Saturday, March 3, 2007

Black Snake Moan Review

Director Craig Brewer's most recent serves a fine taste of the south, a hearty taste of the blues, and the occasional taste of brilliance.

Black Snake Moan is a film that isn't easily lumped into any specific genre. The movie shares elements found all over the world of film and lumps them all together, creating unique picture that's inevitably quite interesting. For starters, Craig Brewer decided to shoot a large portion of this film as a character drama, letting the performances dominate many of the shots and making sure that his film making didn't distract the viewer. That's only a portion of the film though. Black Snake Moan is unorthodox because it incorporates aspects from dramas, musicals, and psychological thrillers to create the the feeling and mood found in the film.

The premise for the movie is fairly simple. A nymphomaniac simply known as Rae is found unconscious on the side of the road by a withering bluesman named Lazarus who takes her in, hoping to cure her of her addiction to sex. Lazarus, who is played by Samuel L. Jackson (Pulp Fiction, Snakes on a Plane), finds the only way to help the girl is to chain her to his radiator, preventing her from leaving his home. Now, this act seems barbaric and harsh but it works well in the film and you understand what would motivate Lazarus to do such an obscure thing to a woman.

The performances from Sam Jackson and Christina Ricci (Prozac Nation, Sleepy Hollow), who plays Rae, are pretty amazing and keep you gripped throughout the duration of the flick. Jackson does an excellent job playing an often firm yet gentle man and you can see that his character has made sacrifices earlier in his life without the film going into any detail. Ricci is also top-notch. She plays an extremely intense character who seems to have a soft side hidden beneath her shell that she's afraid will leak out. Some of the scenes with Rae are downright scary as her addiction takes over and she's on the verge of exploding. Justin Timberlake is also in the film, playing Rae's boyfriend who's initially shipped off to Iraq. He does an alright job but is nothing spectacular, although I couldn't stop thinking "bye bye bye" whenever I saw his face.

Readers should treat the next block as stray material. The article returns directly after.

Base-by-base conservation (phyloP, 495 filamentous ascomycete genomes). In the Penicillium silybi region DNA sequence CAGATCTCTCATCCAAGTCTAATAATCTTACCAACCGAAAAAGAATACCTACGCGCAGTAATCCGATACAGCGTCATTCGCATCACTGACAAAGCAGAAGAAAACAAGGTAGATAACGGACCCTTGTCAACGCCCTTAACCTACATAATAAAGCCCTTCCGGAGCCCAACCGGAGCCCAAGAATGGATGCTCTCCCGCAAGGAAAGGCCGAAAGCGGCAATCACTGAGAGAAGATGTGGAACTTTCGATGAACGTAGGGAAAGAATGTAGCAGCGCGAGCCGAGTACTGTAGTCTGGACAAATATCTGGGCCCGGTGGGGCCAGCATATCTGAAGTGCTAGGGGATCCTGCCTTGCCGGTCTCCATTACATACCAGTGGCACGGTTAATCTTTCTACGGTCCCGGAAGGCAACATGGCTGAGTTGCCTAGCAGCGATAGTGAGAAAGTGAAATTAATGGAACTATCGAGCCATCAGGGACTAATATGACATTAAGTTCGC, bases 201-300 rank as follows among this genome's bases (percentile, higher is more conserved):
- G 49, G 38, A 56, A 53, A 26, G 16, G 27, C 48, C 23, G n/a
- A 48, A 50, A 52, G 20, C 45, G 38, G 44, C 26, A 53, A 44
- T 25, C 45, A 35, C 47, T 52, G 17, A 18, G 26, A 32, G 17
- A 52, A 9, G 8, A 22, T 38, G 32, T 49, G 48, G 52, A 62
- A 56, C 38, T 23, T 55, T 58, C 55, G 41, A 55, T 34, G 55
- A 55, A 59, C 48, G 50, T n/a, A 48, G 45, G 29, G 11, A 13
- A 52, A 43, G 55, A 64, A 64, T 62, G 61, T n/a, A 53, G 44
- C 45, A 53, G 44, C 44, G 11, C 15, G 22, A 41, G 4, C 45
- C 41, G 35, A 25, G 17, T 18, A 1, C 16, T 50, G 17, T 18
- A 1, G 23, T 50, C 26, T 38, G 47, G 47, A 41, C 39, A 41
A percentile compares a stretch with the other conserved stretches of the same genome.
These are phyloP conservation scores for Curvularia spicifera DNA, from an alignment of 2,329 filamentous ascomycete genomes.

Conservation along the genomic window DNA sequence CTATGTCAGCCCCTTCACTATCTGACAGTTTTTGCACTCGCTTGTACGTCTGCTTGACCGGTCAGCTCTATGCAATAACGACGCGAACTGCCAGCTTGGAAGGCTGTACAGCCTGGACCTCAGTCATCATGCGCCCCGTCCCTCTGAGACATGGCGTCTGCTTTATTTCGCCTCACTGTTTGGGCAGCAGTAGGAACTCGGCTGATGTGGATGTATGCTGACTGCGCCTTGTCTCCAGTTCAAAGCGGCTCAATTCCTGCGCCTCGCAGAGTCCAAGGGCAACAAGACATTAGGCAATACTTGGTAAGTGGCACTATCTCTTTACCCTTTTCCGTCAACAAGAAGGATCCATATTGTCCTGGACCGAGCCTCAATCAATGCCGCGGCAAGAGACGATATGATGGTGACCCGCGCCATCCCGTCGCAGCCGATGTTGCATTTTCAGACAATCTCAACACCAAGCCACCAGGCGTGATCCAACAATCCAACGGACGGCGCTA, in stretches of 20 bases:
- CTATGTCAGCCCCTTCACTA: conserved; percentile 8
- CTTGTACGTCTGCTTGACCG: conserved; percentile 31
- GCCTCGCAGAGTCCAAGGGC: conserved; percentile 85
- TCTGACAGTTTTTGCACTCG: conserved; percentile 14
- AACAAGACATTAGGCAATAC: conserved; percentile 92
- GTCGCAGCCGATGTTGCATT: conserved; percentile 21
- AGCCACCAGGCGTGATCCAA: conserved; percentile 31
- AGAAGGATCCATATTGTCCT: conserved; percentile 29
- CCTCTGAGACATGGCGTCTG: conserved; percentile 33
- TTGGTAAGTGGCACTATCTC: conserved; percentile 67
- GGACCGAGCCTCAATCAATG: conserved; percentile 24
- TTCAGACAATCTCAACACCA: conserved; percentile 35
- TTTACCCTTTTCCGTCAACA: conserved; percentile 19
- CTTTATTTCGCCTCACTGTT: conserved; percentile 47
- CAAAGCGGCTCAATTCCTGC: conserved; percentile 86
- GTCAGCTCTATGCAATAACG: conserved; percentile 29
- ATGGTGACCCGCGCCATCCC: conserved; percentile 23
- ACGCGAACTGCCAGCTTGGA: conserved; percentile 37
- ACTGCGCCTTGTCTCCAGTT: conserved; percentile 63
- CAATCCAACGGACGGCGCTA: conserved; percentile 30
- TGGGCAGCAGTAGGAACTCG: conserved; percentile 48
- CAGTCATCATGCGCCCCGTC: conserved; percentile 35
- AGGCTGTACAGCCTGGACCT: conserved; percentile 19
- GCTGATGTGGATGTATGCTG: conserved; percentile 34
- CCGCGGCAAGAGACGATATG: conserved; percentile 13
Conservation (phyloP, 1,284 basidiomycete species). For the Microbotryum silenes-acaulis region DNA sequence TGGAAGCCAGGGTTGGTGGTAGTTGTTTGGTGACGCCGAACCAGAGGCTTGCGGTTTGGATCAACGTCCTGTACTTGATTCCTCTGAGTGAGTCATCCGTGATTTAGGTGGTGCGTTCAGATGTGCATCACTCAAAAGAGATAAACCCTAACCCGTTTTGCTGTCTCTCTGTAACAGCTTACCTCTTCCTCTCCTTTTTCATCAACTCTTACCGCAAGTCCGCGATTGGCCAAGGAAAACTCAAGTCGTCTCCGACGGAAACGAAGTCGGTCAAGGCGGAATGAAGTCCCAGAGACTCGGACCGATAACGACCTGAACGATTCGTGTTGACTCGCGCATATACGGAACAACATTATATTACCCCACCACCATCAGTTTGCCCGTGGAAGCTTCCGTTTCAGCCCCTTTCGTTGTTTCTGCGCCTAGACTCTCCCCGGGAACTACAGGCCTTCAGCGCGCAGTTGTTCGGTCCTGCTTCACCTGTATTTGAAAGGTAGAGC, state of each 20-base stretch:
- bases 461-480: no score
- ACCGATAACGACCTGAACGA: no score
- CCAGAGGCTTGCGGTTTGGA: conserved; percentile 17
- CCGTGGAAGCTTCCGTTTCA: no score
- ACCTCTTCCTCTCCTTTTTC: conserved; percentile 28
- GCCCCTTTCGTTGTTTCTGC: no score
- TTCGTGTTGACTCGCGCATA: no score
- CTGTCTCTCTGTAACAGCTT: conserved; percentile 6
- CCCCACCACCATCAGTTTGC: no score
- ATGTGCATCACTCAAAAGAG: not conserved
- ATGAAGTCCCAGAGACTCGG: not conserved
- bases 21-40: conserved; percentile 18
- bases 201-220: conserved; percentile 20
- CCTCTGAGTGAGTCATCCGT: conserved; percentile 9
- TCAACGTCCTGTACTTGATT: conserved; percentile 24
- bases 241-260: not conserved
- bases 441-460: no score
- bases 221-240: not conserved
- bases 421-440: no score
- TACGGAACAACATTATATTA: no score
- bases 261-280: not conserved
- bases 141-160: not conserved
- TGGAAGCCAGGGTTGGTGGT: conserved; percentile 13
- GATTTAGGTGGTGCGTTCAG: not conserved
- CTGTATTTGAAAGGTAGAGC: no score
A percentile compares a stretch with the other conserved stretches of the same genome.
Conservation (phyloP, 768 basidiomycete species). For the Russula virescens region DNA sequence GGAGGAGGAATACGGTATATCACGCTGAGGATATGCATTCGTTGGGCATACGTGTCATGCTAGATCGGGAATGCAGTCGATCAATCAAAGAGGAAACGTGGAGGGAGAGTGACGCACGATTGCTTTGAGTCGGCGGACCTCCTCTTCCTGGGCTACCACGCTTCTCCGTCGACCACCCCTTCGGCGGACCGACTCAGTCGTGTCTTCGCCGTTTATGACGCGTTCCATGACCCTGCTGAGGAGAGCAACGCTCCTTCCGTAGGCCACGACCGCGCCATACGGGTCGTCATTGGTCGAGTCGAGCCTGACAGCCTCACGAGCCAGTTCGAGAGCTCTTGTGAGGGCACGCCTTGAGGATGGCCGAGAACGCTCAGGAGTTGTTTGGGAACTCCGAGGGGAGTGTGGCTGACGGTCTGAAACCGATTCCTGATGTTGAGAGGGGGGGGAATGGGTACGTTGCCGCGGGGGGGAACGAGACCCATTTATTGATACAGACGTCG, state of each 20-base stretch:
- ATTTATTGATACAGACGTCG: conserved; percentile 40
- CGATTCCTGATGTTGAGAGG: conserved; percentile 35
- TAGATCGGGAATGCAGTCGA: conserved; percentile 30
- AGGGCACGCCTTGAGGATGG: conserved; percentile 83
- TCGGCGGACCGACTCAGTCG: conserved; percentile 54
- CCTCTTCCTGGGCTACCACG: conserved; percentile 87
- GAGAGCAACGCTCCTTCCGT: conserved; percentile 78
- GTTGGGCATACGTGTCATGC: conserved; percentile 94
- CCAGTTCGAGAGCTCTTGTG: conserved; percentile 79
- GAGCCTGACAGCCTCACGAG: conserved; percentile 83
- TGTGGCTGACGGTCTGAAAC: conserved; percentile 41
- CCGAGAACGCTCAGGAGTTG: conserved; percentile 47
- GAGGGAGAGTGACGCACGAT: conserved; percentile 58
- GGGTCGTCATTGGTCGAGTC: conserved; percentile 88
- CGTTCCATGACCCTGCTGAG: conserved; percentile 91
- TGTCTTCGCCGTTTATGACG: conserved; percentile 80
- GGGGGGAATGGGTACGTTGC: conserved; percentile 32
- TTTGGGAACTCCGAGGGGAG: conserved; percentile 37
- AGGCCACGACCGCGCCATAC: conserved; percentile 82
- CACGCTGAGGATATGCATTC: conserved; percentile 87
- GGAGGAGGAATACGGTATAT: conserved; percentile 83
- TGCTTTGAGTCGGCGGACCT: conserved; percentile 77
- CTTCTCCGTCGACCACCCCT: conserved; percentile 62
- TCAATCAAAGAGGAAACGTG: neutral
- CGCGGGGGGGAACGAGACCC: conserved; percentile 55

Another highlight of the film was Brewer's use of music. As I mentioned above, a large portion of the film relies on music to get its point across and the scenes where tunes took the forefront were easily the best in my opinion. Sam Jackson did all of his own music for the film, both guitar and lyrics, and it fits extremely well and feels gritty and raw. I'm really contemplating picking up the soundtrack for Black Snake Moan just because the music was so powerful and well done.

The only complaint I have about Black Snake Moan is that I feel it could have been wrapped up in a better fashion than it was. The film leaves a little bit of the story open for interpretation, which I enjoy, but I felt as if the ending was a bit cliche. It worked fairly well with the film but I would have loved to see it interpreted in a fashion with a little less cheese.

Black Snake Moan
was well worth the price of admission and I can't wait until it hits DVD so I can take it all in again. Both Jackson and Ricci's performances were top-notch and the music in the film really struck a chord. I can't wait to check out Craig Brewer's next film as he has really been striking up quite a career for himself.

One Sentence Review: You'll go for the story but stay for the music, Black Snake Moan is worth checking out.


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